Unfortunately, due to the hassles of getting sufficient fuel for normal activities, we had no option but to cancel the out of town outings last month. However, with a bit of luck, we will get to those venues this month. If you are unsure about whether or not there is an outing, please check with a committee member.
Saturday February 2nd: National Botanic Garden walk. This is a wonderful time of year in the Gardens. We will continue with figs as the main theme but if we come across anything interesting then we’ll have a look at it! Join us for a 1.5 hour walk, we will start at 08:30am from the usual place – the car park.
Sunday February 17th: We will be visiting a very favourite spot at the Botanic Gardens Extension at Christon Bank. Christon Bank is situated about 30km north of Harare. It is an area of rocky hillsides and Brachystegia boehmii dominated woodland near the Mazowe River. Several properties were donated to the National Botanical Gardens in the seventies and have been maintained and protected under the name Mazowe Botanic Reserve. At this time of year there could be some interesting terrestrial orchids as well. It is a super place. Bring your chair, lunch, sun block and cooler bag and come for a really good day out. You do not have to be a member to join us for the day. We start at the venue at 9:30am
For those wanting a lift, we will meet at CABS Northridge Park at 8:40 am and leave at 8:50 am.
Saturday February 23rd: We will visit another favourite spot of the Tree Society members and birders, Haka Game Park. I will try to get a reduction in the entrance fee for our members and you will be told in the notice just before the meeting. We will meet at the First Picnic Site after entering from the Cleveland entrance and decide where we will botanise then, it depends on whether we can cross the little river or not. This is always a happy venue. Bring a thermos flask or cooler bag for after the walk. We will start at 2:30pm at the venue.
Please contact Tony Alegria on 0772 438 697 for any other information.
Tree Society Botanical Garden Walk 5th January 2019
Fourteen of us assembled for the first walk in 2019. The regular Tree Society members included Tony, Mark, Teig, Jim and Ann. Richard, Jane, Julie and six new faces, who were very welcome. The morning was cool and cloudy, but not raining.
We set off on the path towards the tea room, our first stop by one of our favourite small trees, Homalium abdessammadii. Zambezi brown-ironwood. The flowers are small, intricate and attractive on short branched spike like heads, greenish white with reddish anthers.
The main theme of the morning was to concentrate on Figs, Family Moraceae, genus Ficus. There are a large number planted in the Gardens, many of the indigenous species and several exotic species as well. Tom certainly created a wonderful collection of figs. Features which distinguish the genus Ficus are:- Presence of a milky latex. Alternate spiraling leaves, simple with conspicuous stipules enveloping the leaf bud which fall off leaving a conspicuous scar. The leaf stalk looks as if it has been stuck on and often at an angle to the leaf. Leaves usually have three main veins from the base. The fruit is a receptacle which form a fleshy sphere with or without a stalk. These can be solitary, in pairs or heavy clusters. Flowers: sexes separate are produced inside the receptacle. The fruit is a very small nut. Most figs are edible if somewhat insipid.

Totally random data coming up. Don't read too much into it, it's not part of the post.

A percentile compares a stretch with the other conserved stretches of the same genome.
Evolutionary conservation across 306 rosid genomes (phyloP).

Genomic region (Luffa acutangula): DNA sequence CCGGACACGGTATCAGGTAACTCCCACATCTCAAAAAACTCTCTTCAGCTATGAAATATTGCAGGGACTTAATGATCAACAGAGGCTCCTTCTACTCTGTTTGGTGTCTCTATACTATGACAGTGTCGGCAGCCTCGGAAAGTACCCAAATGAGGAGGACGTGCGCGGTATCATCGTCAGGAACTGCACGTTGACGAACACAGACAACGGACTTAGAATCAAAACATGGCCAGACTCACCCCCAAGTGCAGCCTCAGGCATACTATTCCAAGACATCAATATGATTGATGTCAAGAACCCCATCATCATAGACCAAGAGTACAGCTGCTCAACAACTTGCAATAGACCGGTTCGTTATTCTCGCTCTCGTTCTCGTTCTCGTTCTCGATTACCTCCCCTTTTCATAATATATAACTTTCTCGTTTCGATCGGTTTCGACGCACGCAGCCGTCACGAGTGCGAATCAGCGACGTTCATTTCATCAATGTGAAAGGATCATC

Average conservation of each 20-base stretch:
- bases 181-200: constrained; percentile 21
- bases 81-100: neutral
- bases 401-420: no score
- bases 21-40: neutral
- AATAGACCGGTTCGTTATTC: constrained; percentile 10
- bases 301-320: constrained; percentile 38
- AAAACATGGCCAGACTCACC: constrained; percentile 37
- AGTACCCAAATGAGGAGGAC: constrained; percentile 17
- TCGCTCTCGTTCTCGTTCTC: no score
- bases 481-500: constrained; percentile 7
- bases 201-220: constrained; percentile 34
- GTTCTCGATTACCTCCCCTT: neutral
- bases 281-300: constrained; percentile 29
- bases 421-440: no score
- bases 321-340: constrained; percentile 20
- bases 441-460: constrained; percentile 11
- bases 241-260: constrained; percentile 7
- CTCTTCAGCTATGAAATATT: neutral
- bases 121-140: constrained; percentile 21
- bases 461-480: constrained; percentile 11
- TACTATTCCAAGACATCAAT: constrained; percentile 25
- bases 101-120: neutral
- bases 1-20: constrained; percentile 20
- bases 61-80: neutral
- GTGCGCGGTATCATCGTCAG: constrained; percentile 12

Ficus trichopoda, (Syn F. hippopotami) has small figs on stalks growing from new growth in the axles of the leaves. The leaves are very large. This is the swamp fig from the Mozambique and Natal coastal swamps.
There is a sausage tree, Kigelia africana growing next to the path. Not a robust tree as it is growing in deep shade.
We next saw a large fig tree with large fruit from the Haroni Resitu Valley – Ficus vallis- choudae. Haroni fig. The leaf stalk is at a pronounced angle. There is an impressive Strangler fig nearby, but this is not on another host tree, but has re rooted after some set back. Some figs do grow on other trees, they germinate in the axle of a branch and the roots grow down and establish themselves around the host tree. They take up all the nourishment and the host tree will eventually die. It is not physically strangled, it is starved to death. This one is Ficus bizanae. Pondo fig. The Ficus bubu planted by Tom has very pale bark and leaves with very long petioles. It grows on the Mozambique and Zimbabwe border. The figs grow on knobs on the branches.